15. We traveled to Istanbul in March and I wish I had found this before that trip. I felt as if I did a good job of only packing essentials, but the cubes would have been so useful! I think for anyone who is planning on staying for a few days at a time at multiple places they would come in so handy and make repacking between destinations a breeze too!

    • I hadn’t used them before, but I won’t travel without them now! It forces you to stay organized and helps repacking for the return trip: I just dedicated one to dirties! So glad you stopped by, Jaime!

  16. When looking for carry-on luggage when traveling in Europe, check the height! Many European airlines only allow 20 inch bags in the overhead, while most US-based airlines allow 22 inches. Many baggage companies offer both sizes, so if you plan a European vacation, you may want to consider a smaller bag or risk having to check it in–Air France is notoriously stringent about this.

  17. When I lived in Europe, i learned really fast how to travel light but no way did I think you were gonna get all that and rain boots in a carry on. Wow!! I have never seen the packing cubes…going on a 10 day trip in a few weeks, I am going to have to look for those. Thanks for these awesome tips!!

  18. What is your suggestion for packing for a cruise that includes formal night? There’s laundry/pressing service on the ship.

    • Hi Dawn!

      I think this one really depends on the dress code of the particular cruise line you’re on. Some require dress as fancy as tuxedos while are lax enough to only request that you don’t wear shorts. Most of the bigger lines like Royal Caribbean and Carnival tend towards the less dressy side, but be sure to check your cruise line’s website.

      When we cruise (and it’s always Caribbean for us), I usually take one or two jersey knit dresses. They don’t wrinkle, they’re great for throwing on over a bathing suit when you go on a shore excursion, and they’re cool and comfy. For dinner I’ll pair them with a big bingy necklace, some fun heels, and a wrap (it’s always freezing in the dining room). That way the dress serves double duty.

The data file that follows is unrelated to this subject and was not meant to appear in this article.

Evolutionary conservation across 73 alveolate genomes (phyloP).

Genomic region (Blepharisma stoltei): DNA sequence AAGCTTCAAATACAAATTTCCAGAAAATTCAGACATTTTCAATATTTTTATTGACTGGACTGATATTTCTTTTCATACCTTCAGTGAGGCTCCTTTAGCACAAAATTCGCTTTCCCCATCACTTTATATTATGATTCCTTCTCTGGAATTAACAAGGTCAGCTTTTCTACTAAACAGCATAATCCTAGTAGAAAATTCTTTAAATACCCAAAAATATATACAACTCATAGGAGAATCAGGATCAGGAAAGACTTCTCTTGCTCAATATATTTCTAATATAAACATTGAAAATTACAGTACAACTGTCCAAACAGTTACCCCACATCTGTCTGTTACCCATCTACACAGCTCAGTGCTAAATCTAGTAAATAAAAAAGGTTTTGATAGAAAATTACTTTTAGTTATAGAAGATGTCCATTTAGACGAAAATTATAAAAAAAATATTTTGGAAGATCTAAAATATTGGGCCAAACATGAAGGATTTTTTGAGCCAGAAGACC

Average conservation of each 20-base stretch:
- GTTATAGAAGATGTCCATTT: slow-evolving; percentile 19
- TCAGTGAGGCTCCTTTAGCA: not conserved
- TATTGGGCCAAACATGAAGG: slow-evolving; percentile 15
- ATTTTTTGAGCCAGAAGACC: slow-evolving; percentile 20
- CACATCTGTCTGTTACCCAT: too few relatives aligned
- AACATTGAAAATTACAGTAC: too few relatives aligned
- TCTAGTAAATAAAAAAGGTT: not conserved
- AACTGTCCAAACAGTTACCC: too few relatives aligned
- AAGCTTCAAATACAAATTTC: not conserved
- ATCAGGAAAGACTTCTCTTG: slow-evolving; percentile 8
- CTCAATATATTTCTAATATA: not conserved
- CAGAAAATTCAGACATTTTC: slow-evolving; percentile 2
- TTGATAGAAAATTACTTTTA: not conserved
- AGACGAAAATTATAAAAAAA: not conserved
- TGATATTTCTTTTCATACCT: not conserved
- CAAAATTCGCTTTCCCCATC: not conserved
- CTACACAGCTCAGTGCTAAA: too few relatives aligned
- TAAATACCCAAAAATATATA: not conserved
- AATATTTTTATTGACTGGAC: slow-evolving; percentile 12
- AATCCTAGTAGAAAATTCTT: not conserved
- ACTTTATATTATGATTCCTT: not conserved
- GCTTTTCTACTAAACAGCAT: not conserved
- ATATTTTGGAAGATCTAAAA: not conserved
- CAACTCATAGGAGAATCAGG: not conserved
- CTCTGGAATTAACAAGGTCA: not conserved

As for men, my hubs usually packs a pair of golf pants. They’re lightweight, typically don’t need pressing, and roll up small in his luggage. He’ll also bring one or two buttondowns shirts to wear to dinner and couple of different ties so he can change up the look from night to night (he loves ties).

      I hope this helped! Let me know if you have any more questions!

      Anyone else have tips for Dawn?

  19. My husband and I went to Germany & Austria for 15 days in May 2012 with 1 carry-on roller bag, 1 small backpack & 1 messenger bag, all our travel in Europe was trains & public transportation. We did laundry once in the bathtub of our hotel. We took 3 bottoms each but no jeans, they take up too much room & take too long to dry, I took 2 pairs of long pants that convert to capris & 1 black yoga pant that I could also use for pajamas, my husband took 3 twill type pants & 1 sleep shorts. We took 4 tops each, all short sleeves, 1 long sleeve sweatshirt each which could also be used for pajamas, 1 hoodie each which we wore on the plane & 1 extra pair of shoes each, we wore our bulkiest shoes on the plane. Our connections from western Colorado through Denver and Dulles to Munich were tight enough that had we checked a bag, it never would have arrived with us.